Nuclear Issues

122 Items

How Saudi Arabia and China Could Partner on Solar Energy

AP/Andy Wong

Analysis & Opinions - Axios

How Saudi Arabia and China Could Partner on Solar Energy

| Jan. 24, 2019

Last May, Chinese solar panel manufacturer LONGi signed an agreement with Saudi trading company El Seif Group to establish large-scale solar manufacturing infrastructure in Saudi Arabia. The deal came several months after the Trump administration's imposition of global tariffs on imports of Chinese solar panels and cells.

The Chinese flag displayed at the Russian booth of import fair.

(AP Photo/Ng Han Guan)

Analysis & Opinions - The National Interest

China and Russia: A Strategic Alliance in the Making

| Dec. 14, 2018

THE YEAR before he died in 2017, one of America’s leading twentieth-century strategic thinkers, Zbigniew Brzezinski, sounded an alarm. In analyzing threats to American security, “the most dangerous scenario,” he warned, would be “a grand coalition of China and Russia…united not by ideology but by complementary grievances.” This coalition “would be reminiscent in scale and scope of the challenge once posed by the Sino-Soviet bloc, though this time China would likely be the leader and Russia the follower.”

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Analysis & Opinions - EastWest Institute

Podcast: A Changing U.S. Foreign Policy

Mar. 28, 2018

Staffing gaps and significant personnel changes at the State Department have raised concerns about the direction of U.S. foreign policy, especially amid public statements by President Donald Trump concerning American alliances and positions on issues around the world. Ambassador Cameron Munter invites Ambassador Nicholas Burns to share his insights and ideas, including on timely topics such as the U.S.-Russia relationship following the re-election of Vladimir Putin, Transatlantic relations and changing perceptions about the future role of NATO, and a possible meeting between President Trump and his North Korean counterpart on nuclear nonproliferation and security.

Ambassador Burns was Under Secretary of State for Political Affairs under President George W. Bush. Prior to that assignment, he was also U.S. Ambassador to NATO. Currently, Burns is the Goodman Family Professor of the Practice of Diplomacy and International Relations at Harvard’s John F. Kennedy School of Government, and also director of The Future of Diplomacy Project.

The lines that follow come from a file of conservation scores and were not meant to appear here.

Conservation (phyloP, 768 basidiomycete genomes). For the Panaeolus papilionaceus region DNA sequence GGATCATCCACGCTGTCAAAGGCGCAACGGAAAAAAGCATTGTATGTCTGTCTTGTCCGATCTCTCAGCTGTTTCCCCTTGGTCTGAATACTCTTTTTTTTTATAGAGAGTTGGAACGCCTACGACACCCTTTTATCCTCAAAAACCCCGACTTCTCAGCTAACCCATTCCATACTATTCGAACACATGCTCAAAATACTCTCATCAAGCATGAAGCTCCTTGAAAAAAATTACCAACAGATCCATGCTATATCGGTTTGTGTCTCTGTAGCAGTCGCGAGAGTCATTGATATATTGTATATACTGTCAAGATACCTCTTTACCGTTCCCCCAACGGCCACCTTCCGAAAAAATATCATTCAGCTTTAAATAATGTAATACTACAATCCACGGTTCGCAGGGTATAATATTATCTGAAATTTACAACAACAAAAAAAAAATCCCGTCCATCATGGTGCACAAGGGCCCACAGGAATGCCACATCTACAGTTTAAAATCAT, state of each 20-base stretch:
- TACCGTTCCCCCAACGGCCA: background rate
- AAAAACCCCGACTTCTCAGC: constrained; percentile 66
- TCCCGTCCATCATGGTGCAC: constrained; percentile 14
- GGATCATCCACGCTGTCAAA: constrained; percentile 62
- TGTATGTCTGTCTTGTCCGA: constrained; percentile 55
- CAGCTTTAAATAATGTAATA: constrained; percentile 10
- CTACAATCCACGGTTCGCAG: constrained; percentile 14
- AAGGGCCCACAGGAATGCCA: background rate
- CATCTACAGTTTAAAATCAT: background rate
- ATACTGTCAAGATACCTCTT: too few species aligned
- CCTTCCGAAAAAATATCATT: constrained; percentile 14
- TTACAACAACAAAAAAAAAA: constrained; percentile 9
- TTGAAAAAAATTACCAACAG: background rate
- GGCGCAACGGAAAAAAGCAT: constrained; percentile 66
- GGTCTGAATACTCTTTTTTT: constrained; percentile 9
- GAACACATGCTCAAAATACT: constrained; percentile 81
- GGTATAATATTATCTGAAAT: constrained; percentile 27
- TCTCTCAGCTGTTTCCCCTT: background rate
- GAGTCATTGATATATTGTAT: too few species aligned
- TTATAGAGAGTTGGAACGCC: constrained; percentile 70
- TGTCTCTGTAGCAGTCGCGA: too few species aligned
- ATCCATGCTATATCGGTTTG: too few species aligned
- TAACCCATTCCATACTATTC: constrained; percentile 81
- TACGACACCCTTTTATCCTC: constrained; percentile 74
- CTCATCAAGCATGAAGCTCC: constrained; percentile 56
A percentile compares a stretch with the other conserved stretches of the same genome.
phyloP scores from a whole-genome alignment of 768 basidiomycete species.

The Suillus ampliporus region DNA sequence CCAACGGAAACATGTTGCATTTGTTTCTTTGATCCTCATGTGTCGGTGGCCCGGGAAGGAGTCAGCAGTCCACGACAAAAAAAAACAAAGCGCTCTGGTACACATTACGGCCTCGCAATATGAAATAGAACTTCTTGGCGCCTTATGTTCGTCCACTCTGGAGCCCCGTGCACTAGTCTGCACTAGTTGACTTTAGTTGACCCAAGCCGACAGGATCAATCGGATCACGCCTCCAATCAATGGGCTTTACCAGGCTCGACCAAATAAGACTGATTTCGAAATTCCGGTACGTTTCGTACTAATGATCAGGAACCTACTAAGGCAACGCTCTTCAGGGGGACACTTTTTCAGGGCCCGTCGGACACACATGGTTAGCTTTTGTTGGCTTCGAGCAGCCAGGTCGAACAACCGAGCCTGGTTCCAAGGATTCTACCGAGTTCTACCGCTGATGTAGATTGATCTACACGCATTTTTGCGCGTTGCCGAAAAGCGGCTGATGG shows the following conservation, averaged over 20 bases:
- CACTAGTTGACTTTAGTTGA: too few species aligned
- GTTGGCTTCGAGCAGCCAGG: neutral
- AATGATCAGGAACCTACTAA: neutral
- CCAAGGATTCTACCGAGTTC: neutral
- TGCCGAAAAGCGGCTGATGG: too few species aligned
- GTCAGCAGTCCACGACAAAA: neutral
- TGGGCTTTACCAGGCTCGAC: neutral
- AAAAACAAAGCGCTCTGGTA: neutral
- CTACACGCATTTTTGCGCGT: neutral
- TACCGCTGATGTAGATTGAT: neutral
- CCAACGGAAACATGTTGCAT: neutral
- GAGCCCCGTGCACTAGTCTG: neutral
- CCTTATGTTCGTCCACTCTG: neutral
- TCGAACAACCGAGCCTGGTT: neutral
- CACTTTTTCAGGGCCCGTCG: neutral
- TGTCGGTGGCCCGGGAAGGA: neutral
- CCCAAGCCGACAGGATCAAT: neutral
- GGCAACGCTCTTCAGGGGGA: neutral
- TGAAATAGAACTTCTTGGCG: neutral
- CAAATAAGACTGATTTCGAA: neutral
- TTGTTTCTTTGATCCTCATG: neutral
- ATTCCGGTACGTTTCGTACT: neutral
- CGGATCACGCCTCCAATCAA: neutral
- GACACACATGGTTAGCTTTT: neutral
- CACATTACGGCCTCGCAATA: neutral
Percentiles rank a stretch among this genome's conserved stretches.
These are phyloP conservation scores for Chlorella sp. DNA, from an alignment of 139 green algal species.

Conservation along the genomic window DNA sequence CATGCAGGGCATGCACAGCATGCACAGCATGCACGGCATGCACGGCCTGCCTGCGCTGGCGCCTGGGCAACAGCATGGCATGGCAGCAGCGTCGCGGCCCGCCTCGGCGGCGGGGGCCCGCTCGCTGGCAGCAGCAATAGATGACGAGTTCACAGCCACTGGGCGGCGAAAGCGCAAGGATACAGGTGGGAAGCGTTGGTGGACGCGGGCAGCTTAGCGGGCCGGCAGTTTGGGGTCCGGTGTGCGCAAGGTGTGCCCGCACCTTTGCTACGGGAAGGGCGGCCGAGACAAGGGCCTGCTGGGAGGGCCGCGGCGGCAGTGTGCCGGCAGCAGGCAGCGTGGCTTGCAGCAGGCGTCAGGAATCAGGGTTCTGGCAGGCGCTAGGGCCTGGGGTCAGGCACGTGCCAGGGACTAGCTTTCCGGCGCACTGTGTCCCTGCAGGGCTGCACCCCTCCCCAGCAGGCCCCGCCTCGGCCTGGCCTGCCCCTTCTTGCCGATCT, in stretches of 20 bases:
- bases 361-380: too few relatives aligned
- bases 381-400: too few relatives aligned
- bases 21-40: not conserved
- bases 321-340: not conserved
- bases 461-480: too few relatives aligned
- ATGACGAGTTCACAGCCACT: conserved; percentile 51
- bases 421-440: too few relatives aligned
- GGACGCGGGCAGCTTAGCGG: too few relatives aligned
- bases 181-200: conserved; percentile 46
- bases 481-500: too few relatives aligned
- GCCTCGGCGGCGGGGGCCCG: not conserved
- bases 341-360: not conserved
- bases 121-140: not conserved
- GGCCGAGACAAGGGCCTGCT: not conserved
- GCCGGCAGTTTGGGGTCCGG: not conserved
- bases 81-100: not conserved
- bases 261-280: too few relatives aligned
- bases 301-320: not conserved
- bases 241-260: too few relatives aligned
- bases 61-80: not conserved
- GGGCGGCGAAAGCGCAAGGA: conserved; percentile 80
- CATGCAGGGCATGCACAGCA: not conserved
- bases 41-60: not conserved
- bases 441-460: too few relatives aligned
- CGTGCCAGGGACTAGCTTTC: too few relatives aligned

Turkey's President Recep Tayyip Erdogan, right, and Russian President Vladimir Putin walk after a news conference and talks in Ankara, Turkey on Sept. 28, 2017 (AP Photo/Burhan Ozbilici).

AP Photo/Burhan Ozbilici

Analysis & Opinions - Project Syndicate

Will the Center Hold?

| Dec. 21, 2017

The most important question facing the United States – and in many ways the world – after the events of 2017 is this: Will Yeats’ fearful prophecy that “Things fall apart; the center cannot hold” come true? Will it continue to seem that “The best lack all conviction while the worst are full of passionate intensity”? It is hard not to be concerned, but it is too soon to anticipate failure.

A portrait of U.S. President Donald Trump is set on fire by Iranian mourners during the state funeral of Mohsen Hojaji, a young Revolutionary Guard soldier beheaded by the Islamic State group in Syria, Wednesday, Sept. 27, 2017, in Tehran, Iran. (AP Photo/Ebrahim Noroozi)

AP Photo/Ebrahim Noroozi

Analysis & Opinions - The New York Times

Trump to Force Congress to Act on Iran Nuclear Deal

| Oct. 05, 2017

President Trump is expected to overrule his top national security advisers and decline to certify the Iran nuclear agreement, according to people who have been briefed on the matter, a decision that would reopen a volatile political debate on Iran but is likely to leave in place the landmark deal negotiated by the Obama administration.